Article

Testing for hepatitis C

nurse cheery room takes blood diabetes
Medically reviewed by
AKF's Medical Advisory Committee
Last updated
November 6, 2021

If you are at risk for hepatitis C, ask your doctor about getting tested. Testing is the only way to know if you have hepatitis C.

There are two tests that can tell whether you have hepatitis C:

Antibody test

The antibody test is a blood test that checks for hepatitis C antibodies in your blood. Antibodies are proteins that the body makes to fight off infections.

If the test shows you have hepatitis C antibodies in your blood, this means you were infected with hepatitis C at some point in your life, but it does not always mean the virus is still active in your body.

You can have a negative or a positive result for the antibodies test.

  • Negative (Non-Reactive)
    • If you test negative for hepatitis C antibodies, this probably means you do not have hepatitis C.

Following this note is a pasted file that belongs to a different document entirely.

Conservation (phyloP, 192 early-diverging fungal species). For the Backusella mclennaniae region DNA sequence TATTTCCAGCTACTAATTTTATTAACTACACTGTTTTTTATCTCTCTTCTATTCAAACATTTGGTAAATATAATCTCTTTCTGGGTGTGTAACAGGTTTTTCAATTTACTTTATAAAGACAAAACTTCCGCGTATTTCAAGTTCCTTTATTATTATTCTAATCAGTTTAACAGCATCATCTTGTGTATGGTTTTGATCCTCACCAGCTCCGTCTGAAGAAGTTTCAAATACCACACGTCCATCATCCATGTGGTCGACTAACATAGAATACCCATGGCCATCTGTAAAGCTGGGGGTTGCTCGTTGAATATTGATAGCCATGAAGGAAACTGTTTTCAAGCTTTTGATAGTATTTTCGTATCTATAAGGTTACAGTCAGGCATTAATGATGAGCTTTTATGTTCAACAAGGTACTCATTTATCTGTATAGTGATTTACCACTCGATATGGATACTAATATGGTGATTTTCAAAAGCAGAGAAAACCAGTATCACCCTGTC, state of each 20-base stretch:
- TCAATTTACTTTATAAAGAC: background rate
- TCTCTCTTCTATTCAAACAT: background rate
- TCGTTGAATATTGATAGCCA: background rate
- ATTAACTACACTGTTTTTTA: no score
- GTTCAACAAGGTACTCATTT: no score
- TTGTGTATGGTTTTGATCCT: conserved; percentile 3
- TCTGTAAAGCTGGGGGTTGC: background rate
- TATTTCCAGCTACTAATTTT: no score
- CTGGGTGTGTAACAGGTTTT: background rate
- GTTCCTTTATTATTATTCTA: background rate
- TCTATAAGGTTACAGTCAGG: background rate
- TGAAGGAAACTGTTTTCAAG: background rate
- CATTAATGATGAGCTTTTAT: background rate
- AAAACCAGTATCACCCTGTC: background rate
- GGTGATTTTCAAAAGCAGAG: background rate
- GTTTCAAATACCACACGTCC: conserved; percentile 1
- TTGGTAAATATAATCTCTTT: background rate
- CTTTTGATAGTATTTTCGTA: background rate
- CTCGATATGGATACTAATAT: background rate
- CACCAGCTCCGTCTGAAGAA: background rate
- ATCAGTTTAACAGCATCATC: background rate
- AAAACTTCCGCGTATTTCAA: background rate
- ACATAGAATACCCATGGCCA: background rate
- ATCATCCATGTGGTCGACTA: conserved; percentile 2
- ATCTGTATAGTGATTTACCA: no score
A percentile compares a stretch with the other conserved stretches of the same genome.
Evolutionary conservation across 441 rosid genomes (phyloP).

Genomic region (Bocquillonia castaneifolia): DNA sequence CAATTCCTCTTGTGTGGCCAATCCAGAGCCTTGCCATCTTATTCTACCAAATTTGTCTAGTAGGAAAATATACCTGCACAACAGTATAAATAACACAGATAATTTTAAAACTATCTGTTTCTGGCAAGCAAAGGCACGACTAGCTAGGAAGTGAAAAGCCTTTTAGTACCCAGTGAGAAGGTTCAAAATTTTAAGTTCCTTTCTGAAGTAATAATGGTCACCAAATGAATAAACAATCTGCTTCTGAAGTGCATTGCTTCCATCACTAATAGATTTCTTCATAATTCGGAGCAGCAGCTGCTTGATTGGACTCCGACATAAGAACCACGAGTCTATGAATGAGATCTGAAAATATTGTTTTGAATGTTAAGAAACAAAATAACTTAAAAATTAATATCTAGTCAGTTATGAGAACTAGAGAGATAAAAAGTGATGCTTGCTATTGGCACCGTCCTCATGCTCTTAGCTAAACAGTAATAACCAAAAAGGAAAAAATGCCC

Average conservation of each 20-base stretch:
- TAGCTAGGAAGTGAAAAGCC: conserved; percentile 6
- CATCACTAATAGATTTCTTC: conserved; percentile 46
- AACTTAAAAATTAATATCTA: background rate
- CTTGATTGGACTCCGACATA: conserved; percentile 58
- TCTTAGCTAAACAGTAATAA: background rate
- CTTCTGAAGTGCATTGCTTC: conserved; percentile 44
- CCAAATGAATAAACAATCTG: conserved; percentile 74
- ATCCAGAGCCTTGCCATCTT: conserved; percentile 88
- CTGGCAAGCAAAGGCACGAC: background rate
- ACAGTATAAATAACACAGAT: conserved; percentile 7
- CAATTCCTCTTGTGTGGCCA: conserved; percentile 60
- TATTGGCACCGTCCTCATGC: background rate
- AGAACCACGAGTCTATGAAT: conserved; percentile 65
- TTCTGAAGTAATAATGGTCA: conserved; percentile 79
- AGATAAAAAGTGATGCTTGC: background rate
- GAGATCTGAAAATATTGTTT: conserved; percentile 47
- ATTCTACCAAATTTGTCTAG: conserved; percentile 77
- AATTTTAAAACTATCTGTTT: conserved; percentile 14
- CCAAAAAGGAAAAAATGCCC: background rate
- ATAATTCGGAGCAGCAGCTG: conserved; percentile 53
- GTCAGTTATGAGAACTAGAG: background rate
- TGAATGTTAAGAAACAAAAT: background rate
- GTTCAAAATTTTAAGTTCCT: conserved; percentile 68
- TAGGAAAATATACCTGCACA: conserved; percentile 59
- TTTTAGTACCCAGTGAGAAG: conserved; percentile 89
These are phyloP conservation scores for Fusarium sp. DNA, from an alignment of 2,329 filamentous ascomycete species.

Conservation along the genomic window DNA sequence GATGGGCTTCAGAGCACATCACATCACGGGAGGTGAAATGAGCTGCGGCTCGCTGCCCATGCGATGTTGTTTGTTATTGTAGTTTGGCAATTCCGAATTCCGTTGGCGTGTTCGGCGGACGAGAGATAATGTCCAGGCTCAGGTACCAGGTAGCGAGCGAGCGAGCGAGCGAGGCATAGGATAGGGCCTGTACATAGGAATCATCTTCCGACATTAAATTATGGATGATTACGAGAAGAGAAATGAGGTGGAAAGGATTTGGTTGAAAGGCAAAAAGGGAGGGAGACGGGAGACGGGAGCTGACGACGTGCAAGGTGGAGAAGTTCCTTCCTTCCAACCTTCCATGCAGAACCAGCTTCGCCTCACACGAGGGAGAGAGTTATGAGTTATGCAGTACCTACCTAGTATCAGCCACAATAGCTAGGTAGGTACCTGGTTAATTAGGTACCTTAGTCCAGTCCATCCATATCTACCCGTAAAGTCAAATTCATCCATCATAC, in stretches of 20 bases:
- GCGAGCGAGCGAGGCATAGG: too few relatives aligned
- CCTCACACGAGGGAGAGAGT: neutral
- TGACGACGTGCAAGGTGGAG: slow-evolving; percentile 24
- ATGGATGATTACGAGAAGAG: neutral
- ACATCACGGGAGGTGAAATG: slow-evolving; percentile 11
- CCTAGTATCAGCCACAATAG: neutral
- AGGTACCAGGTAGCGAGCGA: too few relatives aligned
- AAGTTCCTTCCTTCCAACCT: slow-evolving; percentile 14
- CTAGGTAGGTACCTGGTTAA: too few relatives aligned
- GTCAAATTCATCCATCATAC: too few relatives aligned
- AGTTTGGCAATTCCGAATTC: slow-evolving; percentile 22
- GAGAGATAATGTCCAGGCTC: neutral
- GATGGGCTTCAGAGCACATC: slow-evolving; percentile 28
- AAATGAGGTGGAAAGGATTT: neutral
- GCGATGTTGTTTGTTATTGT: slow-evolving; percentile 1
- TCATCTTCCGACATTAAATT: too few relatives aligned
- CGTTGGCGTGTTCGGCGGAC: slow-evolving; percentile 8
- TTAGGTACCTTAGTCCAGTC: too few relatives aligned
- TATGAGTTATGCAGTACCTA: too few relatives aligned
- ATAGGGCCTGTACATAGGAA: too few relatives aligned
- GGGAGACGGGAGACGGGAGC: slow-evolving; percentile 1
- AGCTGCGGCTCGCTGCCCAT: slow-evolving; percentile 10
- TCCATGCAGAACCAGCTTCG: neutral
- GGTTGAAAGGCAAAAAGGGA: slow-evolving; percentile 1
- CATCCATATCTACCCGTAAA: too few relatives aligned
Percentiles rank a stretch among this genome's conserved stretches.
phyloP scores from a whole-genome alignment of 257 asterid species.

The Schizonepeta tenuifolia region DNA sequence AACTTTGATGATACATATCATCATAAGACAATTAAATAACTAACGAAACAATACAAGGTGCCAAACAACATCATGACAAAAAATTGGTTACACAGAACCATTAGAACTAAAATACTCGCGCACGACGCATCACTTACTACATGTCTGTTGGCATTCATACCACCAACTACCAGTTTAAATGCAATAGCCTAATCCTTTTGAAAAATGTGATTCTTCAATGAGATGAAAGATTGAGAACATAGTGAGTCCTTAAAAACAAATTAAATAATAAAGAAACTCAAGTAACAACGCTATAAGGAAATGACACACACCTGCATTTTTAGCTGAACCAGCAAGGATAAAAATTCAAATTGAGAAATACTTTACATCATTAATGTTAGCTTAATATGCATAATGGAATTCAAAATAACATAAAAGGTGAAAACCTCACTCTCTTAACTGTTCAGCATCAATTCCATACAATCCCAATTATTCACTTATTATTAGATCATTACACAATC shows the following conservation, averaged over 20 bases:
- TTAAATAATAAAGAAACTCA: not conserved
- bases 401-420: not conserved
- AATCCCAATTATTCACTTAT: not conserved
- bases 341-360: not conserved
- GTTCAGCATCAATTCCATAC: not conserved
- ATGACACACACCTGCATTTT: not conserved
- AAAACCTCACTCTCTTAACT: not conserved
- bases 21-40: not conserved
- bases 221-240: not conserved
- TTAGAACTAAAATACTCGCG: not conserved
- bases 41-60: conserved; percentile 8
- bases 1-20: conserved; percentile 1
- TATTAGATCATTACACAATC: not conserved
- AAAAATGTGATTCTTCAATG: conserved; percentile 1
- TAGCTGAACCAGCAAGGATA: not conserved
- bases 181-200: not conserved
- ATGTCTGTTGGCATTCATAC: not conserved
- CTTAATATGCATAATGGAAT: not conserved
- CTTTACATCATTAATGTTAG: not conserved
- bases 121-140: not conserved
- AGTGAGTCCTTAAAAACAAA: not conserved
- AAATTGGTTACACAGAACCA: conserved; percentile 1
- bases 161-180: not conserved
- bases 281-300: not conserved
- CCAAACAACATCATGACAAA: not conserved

• If you test negative for hepatitis C antibodies but were directly exposed to blood infected with hepatitis C in the last 6 months, you will need to be tested again.
  • Positive (Reactive)
    • If you test positive for hepatitis C antibodies, this means you have been infected with hepatitis C at some point in your life.
    • You may have acute or chronic hepatitis C.
    • You may not have hepatitis C at all. You can still test positive for hepatitis C antibodies, but not have an active case of hepatitis C.  In certain cases, your body can completely clear the virus on its own.
    • You will need a second test, called an RNA or viral load test, to see whether hepatitis C is active in your body.

RNA or viral load test

If you test positively for hepatitis C antibodies, you will need to get an RNA or viral load test. The RNA test is a blood test that checks to see if hepatitis C is active in your body.

  • Negative
    • If your RNA test result is negative, you do not have hepatitis C.
  • Positive
    • If your RNA test result is positive, you may have chronic hepatitis C. Talk to your doctor right away about a treatment plan.

​​​​​​

Supported by an independent educational grant from Merck & Co., Inc.